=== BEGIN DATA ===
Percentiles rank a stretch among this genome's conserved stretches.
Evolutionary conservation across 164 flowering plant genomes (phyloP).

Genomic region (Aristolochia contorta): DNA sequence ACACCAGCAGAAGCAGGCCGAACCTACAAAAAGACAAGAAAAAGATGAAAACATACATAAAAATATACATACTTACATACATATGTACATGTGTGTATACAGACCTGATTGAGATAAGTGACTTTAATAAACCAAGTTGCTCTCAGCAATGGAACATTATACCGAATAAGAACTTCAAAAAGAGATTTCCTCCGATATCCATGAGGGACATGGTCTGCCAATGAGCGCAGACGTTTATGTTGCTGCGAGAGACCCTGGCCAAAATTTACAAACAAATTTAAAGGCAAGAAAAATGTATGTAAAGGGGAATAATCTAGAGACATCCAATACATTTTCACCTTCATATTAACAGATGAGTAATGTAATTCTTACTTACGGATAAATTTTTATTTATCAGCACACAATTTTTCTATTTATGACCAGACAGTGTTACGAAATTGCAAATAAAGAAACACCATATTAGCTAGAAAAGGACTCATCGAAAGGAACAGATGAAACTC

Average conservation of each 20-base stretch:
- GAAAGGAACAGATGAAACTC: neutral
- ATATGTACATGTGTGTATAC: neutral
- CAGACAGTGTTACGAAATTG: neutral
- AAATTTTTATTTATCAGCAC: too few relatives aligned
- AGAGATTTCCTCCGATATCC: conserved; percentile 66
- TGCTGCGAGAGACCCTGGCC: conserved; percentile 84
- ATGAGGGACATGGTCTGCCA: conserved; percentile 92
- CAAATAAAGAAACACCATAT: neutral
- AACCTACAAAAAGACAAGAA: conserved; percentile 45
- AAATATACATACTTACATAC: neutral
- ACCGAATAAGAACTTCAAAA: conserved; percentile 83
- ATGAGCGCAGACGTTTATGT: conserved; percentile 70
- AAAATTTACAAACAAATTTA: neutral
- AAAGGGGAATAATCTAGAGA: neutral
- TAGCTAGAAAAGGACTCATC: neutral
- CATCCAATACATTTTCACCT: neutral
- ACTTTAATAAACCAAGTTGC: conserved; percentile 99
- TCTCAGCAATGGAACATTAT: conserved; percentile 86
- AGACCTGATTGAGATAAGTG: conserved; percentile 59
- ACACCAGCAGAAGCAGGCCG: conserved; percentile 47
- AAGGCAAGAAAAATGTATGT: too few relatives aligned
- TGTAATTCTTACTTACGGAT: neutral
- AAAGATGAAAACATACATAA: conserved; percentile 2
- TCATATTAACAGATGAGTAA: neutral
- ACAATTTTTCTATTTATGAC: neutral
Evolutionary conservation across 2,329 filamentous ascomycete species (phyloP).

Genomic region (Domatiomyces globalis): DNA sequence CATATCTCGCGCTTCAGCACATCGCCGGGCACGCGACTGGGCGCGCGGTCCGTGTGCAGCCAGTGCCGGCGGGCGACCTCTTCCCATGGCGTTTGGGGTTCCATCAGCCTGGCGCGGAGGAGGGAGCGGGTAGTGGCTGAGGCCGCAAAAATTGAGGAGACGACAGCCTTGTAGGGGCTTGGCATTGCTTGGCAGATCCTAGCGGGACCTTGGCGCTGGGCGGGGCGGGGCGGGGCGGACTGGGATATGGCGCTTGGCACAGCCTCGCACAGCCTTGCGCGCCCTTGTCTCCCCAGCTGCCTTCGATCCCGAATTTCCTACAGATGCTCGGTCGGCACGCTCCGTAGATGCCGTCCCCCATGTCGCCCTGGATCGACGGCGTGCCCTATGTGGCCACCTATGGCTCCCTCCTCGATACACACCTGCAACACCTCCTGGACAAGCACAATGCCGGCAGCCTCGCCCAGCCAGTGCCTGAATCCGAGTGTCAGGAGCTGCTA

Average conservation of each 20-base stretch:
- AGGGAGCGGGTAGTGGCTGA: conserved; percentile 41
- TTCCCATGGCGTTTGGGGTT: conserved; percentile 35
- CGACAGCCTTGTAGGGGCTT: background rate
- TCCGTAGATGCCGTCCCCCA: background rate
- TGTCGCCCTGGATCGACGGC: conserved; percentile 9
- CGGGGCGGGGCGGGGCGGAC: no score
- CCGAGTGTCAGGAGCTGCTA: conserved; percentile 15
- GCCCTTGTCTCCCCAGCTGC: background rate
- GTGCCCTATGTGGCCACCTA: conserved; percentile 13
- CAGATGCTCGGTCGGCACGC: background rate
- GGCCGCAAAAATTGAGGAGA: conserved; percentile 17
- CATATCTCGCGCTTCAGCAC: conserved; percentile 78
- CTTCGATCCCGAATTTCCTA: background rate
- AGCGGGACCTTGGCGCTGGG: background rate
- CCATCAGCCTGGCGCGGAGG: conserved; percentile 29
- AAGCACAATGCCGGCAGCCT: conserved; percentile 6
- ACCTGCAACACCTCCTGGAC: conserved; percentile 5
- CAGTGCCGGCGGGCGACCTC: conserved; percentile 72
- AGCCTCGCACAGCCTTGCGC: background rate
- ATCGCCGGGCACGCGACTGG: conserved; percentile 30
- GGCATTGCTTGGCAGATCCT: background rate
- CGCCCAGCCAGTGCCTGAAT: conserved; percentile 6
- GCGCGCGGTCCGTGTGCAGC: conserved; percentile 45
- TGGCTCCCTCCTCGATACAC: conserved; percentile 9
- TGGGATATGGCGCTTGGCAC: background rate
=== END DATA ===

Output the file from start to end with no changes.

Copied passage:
Percentiles rank a stretch among this genome's conserved stretches.
Evolutionary conservation across 164 flowering plant genomes (phyloP).

Genomic region (Aristolochia contorta): DNA sequence ACACCAGCAGAAGCAGGCCGAACCTACAAAAAGACAAGAAAAAGATGAAAACATACATAAAAATATACATACTTACATACATATGTACATGTGTGTATACAGACCTGATTGAGATAAGTGACTTTAATAAACCAAGTTGCTCTCAGCAATGGAACATTATACCGAATAAGAACTTCAAAAAGAGATTTCCTCCGATATCCATGAGGGACATGGTCTGCCAATGAGCGCAGACGTTTATGTTGCTGCGAGAGACCCTGGCCAAAATTTACAAACAAATTTAAAGGCAAGAAAAATGTATGTAAAGGGGAATAATCTAGAGACATCCAATACATTTTCACCTTCATATTAACAGATGAGTAATGTAATTCTTACTTACGGATAAATTTTTATTTATCAGCACACAATTTTTCTATTTATGACCAGACAGTGTTACGAAATTGCAAATAAAGAAACACCATATTAGCTAGAAAAGGACTCATCGAAAGGAACAGATGAAACTC

Average conservation of each 20-base stretch:
- GAAAGGAACAGATGAAACTC: neutral
- ATATGTACATGTGTGTATAC: neutral
- CAGACAGTGTTACGAAATTG: neutral
- AAATTTTTATTTATCAGCAC: too few relatives aligned
- AGAGATTTCCTCCGATATCC: conserved; percentile 66
- TGCTGCGAGAGACCCTGGCC: conserved; percentile 84
- ATGAGGGACATGGTCTGCCA: conserved; percentile 92
- CAAATAAAGAAACACCATAT: neutral
- AACCTACAAAAAGACAAGAA: conserved; percentile 45
- AAATATACATACTTACATAC: neutral
- ACCGAATAAGAACTTCAAAA: conserved; percentile 83
- ATGAGCGCAGACGTTTATGT: conserved; percentile 70
- AAAATTTACAAACAAATTTA: neutral
- AAAGGGGAATAATCTAGAGA: neutral
- TAGCTAGAAAAGGACTCATC: neutral
- CATCCAATACATTTTCACCT: neutral
- ACTTTAATAAACCAAGTTGC: conserved; percentile 99
- TCTCAGCAATGGAACATTAT: conserved; percentile 86
- AGACCTGATTGAGATAAGTG: conserved; percentile 59
- ACACCAGCAGAAGCAGGCCG: conserved; percentile 47
- AAGGCAAGAAAAATGTATGT: too few relatives aligned
- TGTAATTCTTACTTACGGAT: neutral
- AAAGATGAAAACATACATAA: conserved; percentile 2
- TCATATTAACAGATGAGTAA: neutral
- ACAATTTTTCTATTTATGAC: neutral
Evolutionary conservation across 2,329 filamentous ascomycete species (phyloP).

Genomic region (Domatiomyces globalis): DNA sequence CATATCTCGCGCTTCAGCACATCGCCGGGCACGCGACTGGGCGCGCGGTCCGTGTGCAGCCAGTGCCGGCGGGCGACCTCTTCCCATGGCGTTTGGGGTTCCATCAGCCTGGCGCGGAGGAGGGAGCGGGTAGTGGCTGAGGCCGCAAAAATTGAGGAGACGACAGCCTTGTAGGGGCTTGGCATTGCTTGGCAGATCCTAGCGGGACCTTGGCGCTGGGCGGGGCGGGGCGGGGCGGACTGGGATATGGCGCTTGGCACAGCCTCGCACAGCCTTGCGCGCCCTTGTCTCCCCAGCTGCCTTCGATCCCGAATTTCCTACAGATGCTCGGTCGGCACGCTCCGTAGATGCCGTCCCCCATGTCGCCCTGGATCGACGGCGTGCCCTATGTGGCCACCTATGGCTCCCTCCTCGATACACACCTGCAACACCTCCTGGACAAGCACAATGCCGGCAGCCTCGCCCAGCCAGTGCCTGAATCCGAGTGTCAGGAGCTGCTA

Average conservation of each 20-base stretch:
- AGGGAGCGGGTAGTGGCTGA: conserved; percentile 41
- TTCCCATGGCGTTTGGGGTT: conserved; percentile 35
- CGACAGCCTTGTAGGGGCTT: background rate
- TCCGTAGATGCCGTCCCCCA: background rate
- TGTCGCCCTGGATCGACGGC: conserved; percentile 9
- CGGGGCGGGGCGGGGCGGAC: no score
- CCGAGTGTCAGGAGCTGCTA: conserved; percentile 15
- GCCCTTGTCTCCCCAGCTGC: background rate
- GTGCCCTATGTGGCCACCTA: conserved; percentile 13
- CAGATGCTCGGTCGGCACGC: background rate
- GGCCGCAAAAATTGAGGAGA: conserved; percentile 17
- CATATCTCGCGCTTCAGCAC: conserved; percentile 78
- CTTCGATCCCGAATTTCCTA: background rate
- AGCGGGACCTTGGCGCTGGG: background rate
- CCATCAGCCTGGCGCGGAGG: conserved; percentile 29
- AAGCACAATGCCGGCAGCCT: conserved; percentile 6
- ACCTGCAACACCTCCTGGAC: conserved; percentile 5
- CAGTGCCGGCGGGCGACCTC: conserved; percentile 72
- AGCCTCGCACAGCCTTGCGC: background rate
- ATCGCCGGGCACGCGACTGG: conserved; percentile 30
- GGCATTGCTTGGCAGATCCT: background rate
- CGCCCAGCCAGTGCCTGAAT: conserved; percentile 6
- GCGCGCGGTCCGTGTGCAGC: conserved; percentile 45
- TGGCTCCCTCCTCGATACAC: conserved; percentile 9
- TGGGATATGGCGCTTGGCAC: background rate